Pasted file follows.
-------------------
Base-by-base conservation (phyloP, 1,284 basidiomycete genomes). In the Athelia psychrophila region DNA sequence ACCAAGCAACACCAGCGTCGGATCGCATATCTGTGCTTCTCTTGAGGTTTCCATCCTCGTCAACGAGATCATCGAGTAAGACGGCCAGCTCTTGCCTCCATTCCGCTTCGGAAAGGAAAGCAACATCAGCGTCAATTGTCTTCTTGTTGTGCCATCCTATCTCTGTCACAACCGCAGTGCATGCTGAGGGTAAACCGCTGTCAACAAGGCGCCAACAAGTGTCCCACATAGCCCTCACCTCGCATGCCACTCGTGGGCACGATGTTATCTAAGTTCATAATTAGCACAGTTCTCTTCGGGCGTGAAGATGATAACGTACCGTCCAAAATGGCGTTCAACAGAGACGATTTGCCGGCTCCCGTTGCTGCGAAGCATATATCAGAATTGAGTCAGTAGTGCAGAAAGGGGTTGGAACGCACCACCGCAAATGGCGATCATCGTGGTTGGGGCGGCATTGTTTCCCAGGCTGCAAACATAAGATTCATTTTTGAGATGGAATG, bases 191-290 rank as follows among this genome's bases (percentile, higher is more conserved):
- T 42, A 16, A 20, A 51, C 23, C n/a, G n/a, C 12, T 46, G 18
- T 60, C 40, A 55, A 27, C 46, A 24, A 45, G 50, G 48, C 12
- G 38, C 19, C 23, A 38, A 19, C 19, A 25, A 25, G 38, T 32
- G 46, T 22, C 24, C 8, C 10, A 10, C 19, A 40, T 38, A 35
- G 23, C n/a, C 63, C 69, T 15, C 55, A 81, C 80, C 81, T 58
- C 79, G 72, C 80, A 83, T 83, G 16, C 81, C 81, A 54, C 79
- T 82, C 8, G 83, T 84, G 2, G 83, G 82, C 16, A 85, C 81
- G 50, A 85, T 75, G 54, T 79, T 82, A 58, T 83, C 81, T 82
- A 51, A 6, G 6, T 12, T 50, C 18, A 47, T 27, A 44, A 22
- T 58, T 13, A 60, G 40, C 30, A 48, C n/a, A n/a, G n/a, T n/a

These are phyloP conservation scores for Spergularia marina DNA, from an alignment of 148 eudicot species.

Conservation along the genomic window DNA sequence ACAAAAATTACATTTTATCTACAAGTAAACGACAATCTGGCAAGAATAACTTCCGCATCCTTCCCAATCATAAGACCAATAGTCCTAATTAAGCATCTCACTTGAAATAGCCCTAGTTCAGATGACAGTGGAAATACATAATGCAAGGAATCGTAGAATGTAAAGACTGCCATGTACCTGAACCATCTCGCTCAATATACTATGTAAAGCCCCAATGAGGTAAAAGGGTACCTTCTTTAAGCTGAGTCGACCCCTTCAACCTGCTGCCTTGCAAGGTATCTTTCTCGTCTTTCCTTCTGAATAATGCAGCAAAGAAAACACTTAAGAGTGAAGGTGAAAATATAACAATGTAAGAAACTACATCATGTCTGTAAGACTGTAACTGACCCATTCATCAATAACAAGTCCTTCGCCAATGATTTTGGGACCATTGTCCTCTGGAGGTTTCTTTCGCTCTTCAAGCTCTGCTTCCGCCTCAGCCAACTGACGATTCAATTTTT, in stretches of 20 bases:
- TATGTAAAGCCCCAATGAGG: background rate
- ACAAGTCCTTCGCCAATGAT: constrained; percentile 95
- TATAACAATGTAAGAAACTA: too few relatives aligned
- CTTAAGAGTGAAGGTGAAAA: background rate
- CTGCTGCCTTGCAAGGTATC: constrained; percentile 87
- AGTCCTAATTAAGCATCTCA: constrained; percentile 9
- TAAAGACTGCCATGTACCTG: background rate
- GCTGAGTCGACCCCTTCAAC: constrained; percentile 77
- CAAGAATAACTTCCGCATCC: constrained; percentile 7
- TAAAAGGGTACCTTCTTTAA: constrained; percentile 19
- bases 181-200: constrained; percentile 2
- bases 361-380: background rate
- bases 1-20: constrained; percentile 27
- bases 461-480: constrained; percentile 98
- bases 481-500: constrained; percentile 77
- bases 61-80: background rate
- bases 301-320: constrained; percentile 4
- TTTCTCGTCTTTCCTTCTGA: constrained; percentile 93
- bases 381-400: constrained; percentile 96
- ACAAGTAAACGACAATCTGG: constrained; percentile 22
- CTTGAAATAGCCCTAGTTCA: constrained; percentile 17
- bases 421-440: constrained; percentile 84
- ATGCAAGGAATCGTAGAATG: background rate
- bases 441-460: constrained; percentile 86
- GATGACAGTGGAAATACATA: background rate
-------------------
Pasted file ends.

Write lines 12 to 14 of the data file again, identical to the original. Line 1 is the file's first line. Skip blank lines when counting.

These are phyloP conservation scores for Spergularia marina DNA, from an alignment of 148 eudicot species.

Conservation along the genomic window DNA sequence ACAAAAATTACATTTTATCTACAAGTAAACGACAATCTGGCAAGAATAACTTCCGCATCCTTCCCAATCATAAGACCAATAGTCCTAATTAAGCATCTCACTTGAAATAGCCCTAGTTCAGATGACAGTGGAAATACATAATGCAAGGAATCGTAGAATGTAAAGACTGCCATGTACCTGAACCATCTCGCTCAATATACTATGTAAAGCCCCAATGAGGTAAAAGGGTACCTTCTTTAAGCTGAGTCGACCCCTTCAACCTGCTGCCTTGCAAGGTATCTTTCTCGTCTTTCCTTCTGAATAATGCAGCAAAGAAAACACTTAAGAGTGAAGGTGAAAATATAACAATGTAAGAAACTACATCATGTCTGTAAGACTGTAACTGACCCATTCATCAATAACAAGTCCTTCGCCAATGATTTTGGGACCATTGTCCTCTGGAGGTTTCTTTCGCTCTTCAAGCTCTGCTTCCGCCTCAGCCAACTGACGATTCAATTTTT, in stretches of 20 bases:
- TATGTAAAGCCCCAATGAGG: background rate